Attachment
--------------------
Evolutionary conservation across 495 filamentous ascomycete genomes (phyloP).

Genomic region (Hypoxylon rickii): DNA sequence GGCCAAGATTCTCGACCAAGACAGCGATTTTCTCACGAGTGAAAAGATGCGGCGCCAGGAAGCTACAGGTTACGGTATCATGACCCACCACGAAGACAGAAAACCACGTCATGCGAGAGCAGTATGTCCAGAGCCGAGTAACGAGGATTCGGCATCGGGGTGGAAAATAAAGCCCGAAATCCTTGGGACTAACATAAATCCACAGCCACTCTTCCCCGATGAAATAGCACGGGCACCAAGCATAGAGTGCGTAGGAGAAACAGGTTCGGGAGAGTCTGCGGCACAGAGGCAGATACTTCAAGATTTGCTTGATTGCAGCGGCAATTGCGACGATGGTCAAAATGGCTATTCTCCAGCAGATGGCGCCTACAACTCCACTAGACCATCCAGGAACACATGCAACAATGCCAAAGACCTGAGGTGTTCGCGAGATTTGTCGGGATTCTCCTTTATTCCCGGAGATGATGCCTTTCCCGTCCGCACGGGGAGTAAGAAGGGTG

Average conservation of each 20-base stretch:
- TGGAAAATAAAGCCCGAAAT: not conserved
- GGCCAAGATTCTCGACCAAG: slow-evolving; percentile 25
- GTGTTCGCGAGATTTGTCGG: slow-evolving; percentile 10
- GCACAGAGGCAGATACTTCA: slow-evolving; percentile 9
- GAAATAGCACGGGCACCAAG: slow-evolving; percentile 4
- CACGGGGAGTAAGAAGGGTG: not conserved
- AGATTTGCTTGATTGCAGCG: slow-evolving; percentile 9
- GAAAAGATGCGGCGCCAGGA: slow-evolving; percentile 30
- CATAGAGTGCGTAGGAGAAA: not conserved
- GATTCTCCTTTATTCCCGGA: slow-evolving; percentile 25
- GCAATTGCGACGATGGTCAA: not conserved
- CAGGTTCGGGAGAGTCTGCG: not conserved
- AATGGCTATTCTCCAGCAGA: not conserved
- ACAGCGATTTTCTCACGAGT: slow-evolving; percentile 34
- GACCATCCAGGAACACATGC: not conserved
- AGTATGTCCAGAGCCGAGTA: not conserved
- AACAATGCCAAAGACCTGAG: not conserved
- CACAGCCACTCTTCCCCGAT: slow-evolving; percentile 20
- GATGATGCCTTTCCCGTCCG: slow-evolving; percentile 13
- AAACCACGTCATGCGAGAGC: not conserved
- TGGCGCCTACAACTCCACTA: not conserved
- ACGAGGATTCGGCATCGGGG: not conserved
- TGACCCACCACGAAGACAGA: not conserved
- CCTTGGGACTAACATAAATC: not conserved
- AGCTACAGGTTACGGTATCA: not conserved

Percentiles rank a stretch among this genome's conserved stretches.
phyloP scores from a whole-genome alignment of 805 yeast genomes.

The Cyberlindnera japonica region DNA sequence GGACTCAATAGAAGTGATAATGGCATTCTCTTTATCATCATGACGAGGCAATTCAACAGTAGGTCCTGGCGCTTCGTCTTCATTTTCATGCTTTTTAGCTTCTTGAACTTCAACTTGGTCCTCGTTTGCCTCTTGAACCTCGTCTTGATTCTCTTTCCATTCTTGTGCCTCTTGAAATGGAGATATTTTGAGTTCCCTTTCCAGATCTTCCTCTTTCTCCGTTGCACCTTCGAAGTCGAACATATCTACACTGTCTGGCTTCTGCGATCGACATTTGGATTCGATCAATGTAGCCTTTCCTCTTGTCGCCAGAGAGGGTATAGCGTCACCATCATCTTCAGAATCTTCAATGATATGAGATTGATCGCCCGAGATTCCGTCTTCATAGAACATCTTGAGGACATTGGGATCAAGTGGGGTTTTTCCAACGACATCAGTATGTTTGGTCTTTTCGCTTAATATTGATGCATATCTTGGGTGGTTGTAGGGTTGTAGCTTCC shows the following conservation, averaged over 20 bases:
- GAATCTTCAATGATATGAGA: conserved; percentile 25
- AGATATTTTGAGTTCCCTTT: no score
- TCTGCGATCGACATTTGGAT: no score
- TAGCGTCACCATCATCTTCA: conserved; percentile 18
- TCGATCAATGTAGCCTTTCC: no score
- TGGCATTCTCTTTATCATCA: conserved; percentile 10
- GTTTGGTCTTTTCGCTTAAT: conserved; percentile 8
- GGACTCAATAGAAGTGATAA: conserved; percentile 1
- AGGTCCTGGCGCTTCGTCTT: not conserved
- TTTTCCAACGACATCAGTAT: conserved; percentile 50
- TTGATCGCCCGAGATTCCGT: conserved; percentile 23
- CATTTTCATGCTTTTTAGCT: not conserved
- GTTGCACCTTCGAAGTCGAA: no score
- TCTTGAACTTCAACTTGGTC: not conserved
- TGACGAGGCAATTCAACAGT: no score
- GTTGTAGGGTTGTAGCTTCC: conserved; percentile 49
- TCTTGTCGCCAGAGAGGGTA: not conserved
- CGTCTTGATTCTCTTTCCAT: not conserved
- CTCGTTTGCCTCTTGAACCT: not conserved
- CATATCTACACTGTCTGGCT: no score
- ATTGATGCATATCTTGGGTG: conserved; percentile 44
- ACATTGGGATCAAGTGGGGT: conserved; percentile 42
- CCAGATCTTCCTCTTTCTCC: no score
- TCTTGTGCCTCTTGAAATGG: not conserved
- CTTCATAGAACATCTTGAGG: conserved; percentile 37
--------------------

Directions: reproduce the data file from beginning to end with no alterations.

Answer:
Evolutionary conservation across 495 filamentous ascomycete genomes (phyloP).

Genomic region (Hypoxylon rickii): DNA sequence GGCCAAGATTCTCGACCAAGACAGCGATTTTCTCACGAGTGAAAAGATGCGGCGCCAGGAAGCTACAGGTTACGGTATCATGACCCACCACGAAGACAGAAAACCACGTCATGCGAGAGCAGTATGTCCAGAGCCGAGTAACGAGGATTCGGCATCGGGGTGGAAAATAAAGCCCGAAATCCTTGGGACTAACATAAATCCACAGCCACTCTTCCCCGATGAAATAGCACGGGCACCAAGCATAGAGTGCGTAGGAGAAACAGGTTCGGGAGAGTCTGCGGCACAGAGGCAGATACTTCAAGATTTGCTTGATTGCAGCGGCAATTGCGACGATGGTCAAAATGGCTATTCTCCAGCAGATGGCGCCTACAACTCCACTAGACCATCCAGGAACACATGCAACAATGCCAAAGACCTGAGGTGTTCGCGAGATTTGTCGGGATTCTCCTTTATTCCCGGAGATGATGCCTTTCCCGTCCGCACGGGGAGTAAGAAGGGTG

Average conservation of each 20-base stretch:
- TGGAAAATAAAGCCCGAAAT: not conserved
- GGCCAAGATTCTCGACCAAG: slow-evolving; percentile 25
- GTGTTCGCGAGATTTGTCGG: slow-evolving; percentile 10
- GCACAGAGGCAGATACTTCA: slow-evolving; percentile 9
- GAAATAGCACGGGCACCAAG: slow-evolving; percentile 4
- CACGGGGAGTAAGAAGGGTG: not conserved
- AGATTTGCTTGATTGCAGCG: slow-evolving; percentile 9
- GAAAAGATGCGGCGCCAGGA: slow-evolving; percentile 30
- CATAGAGTGCGTAGGAGAAA: not conserved
- GATTCTCCTTTATTCCCGGA: slow-evolving; percentile 25
- GCAATTGCGACGATGGTCAA: not conserved
- CAGGTTCGGGAGAGTCTGCG: not conserved
- AATGGCTATTCTCCAGCAGA: not conserved
- ACAGCGATTTTCTCACGAGT: slow-evolving; percentile 34
- GACCATCCAGGAACACATGC: not conserved
- AGTATGTCCAGAGCCGAGTA: not conserved
- AACAATGCCAAAGACCTGAG: not conserved
- CACAGCCACTCTTCCCCGAT: slow-evolving; percentile 20
- GATGATGCCTTTCCCGTCCG: slow-evolving; percentile 13
- AAACCACGTCATGCGAGAGC: not conserved
- TGGCGCCTACAACTCCACTA: not conserved
- ACGAGGATTCGGCATCGGGG: not conserved
- TGACCCACCACGAAGACAGA: not conserved
- CCTTGGGACTAACATAAATC: not conserved
- AGCTACAGGTTACGGTATCA: not conserved

Percentiles rank a stretch among this genome's conserved stretches.
phyloP scores from a whole-genome alignment of 805 yeast genomes.

The Cyberlindnera japonica region DNA sequence GGACTCAATAGAAGTGATAATGGCATTCTCTTTATCATCATGACGAGGCAATTCAACAGTAGGTCCTGGCGCTTCGTCTTCATTTTCATGCTTTTTAGCTTCTTGAACTTCAACTTGGTCCTCGTTTGCCTCTTGAACCTCGTCTTGATTCTCTTTCCATTCTTGTGCCTCTTGAAATGGAGATATTTTGAGTTCCCTTTCCAGATCTTCCTCTTTCTCCGTTGCACCTTCGAAGTCGAACATATCTACACTGTCTGGCTTCTGCGATCGACATTTGGATTCGATCAATGTAGCCTTTCCTCTTGTCGCCAGAGAGGGTATAGCGTCACCATCATCTTCAGAATCTTCAATGATATGAGATTGATCGCCCGAGATTCCGTCTTCATAGAACATCTTGAGGACATTGGGATCAAGTGGGGTTTTTCCAACGACATCAGTATGTTTGGTCTTTTCGCTTAATATTGATGCATATCTTGGGTGGTTGTAGGGTTGTAGCTTCC shows the following conservation, averaged over 20 bases:
- GAATCTTCAATGATATGAGA: conserved; percentile 25
- AGATATTTTGAGTTCCCTTT: no score
- TCTGCGATCGACATTTGGAT: no score
- TAGCGTCACCATCATCTTCA: conserved; percentile 18
- TCGATCAATGTAGCCTTTCC: no score
- TGGCATTCTCTTTATCATCA: conserved; percentile 10
- GTTTGGTCTTTTCGCTTAAT: conserved; percentile 8
- GGACTCAATAGAAGTGATAA: conserved; percentile 1
- AGGTCCTGGCGCTTCGTCTT: not conserved
- TTTTCCAACGACATCAGTAT: conserved; percentile 50
- TTGATCGCCCGAGATTCCGT: conserved; percentile 23
- CATTTTCATGCTTTTTAGCT: not conserved
- GTTGCACCTTCGAAGTCGAA: no score
- TCTTGAACTTCAACTTGGTC: not conserved
- TGACGAGGCAATTCAACAGT: no score
- GTTGTAGGGTTGTAGCTTCC: conserved; percentile 49
- TCTTGTCGCCAGAGAGGGTA: not conserved
- CGTCTTGATTCTCTTTCCAT: not conserved
- CTCGTTTGCCTCTTGAACCT: not conserved
- CATATCTACACTGTCTGGCT: no score
- ATTGATGCATATCTTGGGTG: conserved; percentile 44
- ACATTGGGATCAAGTGGGGT: conserved; percentile 42
- CCAGATCTTCCTCTTTCTCC: no score
- TCTTGTGCCTCTTGAAATGG: not conserved
- CTTCATAGAACATCTTGAGG: conserved; percentile 37